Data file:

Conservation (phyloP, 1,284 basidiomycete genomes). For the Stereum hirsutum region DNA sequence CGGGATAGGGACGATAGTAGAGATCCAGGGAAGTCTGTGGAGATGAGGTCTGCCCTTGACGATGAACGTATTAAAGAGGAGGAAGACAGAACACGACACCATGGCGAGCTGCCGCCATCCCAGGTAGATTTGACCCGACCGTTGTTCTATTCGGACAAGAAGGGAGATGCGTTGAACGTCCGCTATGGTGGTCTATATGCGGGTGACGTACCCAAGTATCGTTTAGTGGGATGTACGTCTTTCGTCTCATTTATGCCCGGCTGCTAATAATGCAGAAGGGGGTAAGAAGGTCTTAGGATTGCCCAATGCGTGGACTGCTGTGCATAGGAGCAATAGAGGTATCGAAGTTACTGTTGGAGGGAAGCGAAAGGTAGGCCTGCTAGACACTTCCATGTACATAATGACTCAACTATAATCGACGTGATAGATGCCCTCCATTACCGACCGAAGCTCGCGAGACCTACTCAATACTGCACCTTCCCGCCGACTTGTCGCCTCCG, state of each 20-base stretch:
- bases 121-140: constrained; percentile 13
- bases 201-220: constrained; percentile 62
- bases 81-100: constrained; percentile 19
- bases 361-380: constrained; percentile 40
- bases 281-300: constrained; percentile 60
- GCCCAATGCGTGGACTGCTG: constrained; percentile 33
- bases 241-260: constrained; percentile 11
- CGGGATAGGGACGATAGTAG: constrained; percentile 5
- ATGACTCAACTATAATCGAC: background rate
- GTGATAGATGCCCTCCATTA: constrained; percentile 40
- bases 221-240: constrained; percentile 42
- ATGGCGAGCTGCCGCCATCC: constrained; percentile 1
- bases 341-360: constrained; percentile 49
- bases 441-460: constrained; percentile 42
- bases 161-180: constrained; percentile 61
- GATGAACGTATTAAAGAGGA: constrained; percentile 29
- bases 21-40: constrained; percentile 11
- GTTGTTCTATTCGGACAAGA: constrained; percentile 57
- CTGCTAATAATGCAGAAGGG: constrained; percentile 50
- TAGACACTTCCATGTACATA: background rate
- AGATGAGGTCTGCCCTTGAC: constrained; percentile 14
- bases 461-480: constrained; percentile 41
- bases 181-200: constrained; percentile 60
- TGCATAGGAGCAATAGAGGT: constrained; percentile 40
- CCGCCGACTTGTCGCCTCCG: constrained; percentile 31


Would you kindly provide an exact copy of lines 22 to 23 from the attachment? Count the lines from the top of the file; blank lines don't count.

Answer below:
- AGATGAGGTCTGCCCTTGAC: constrained; percentile 14
- bases 461-480: constrained; percentile 41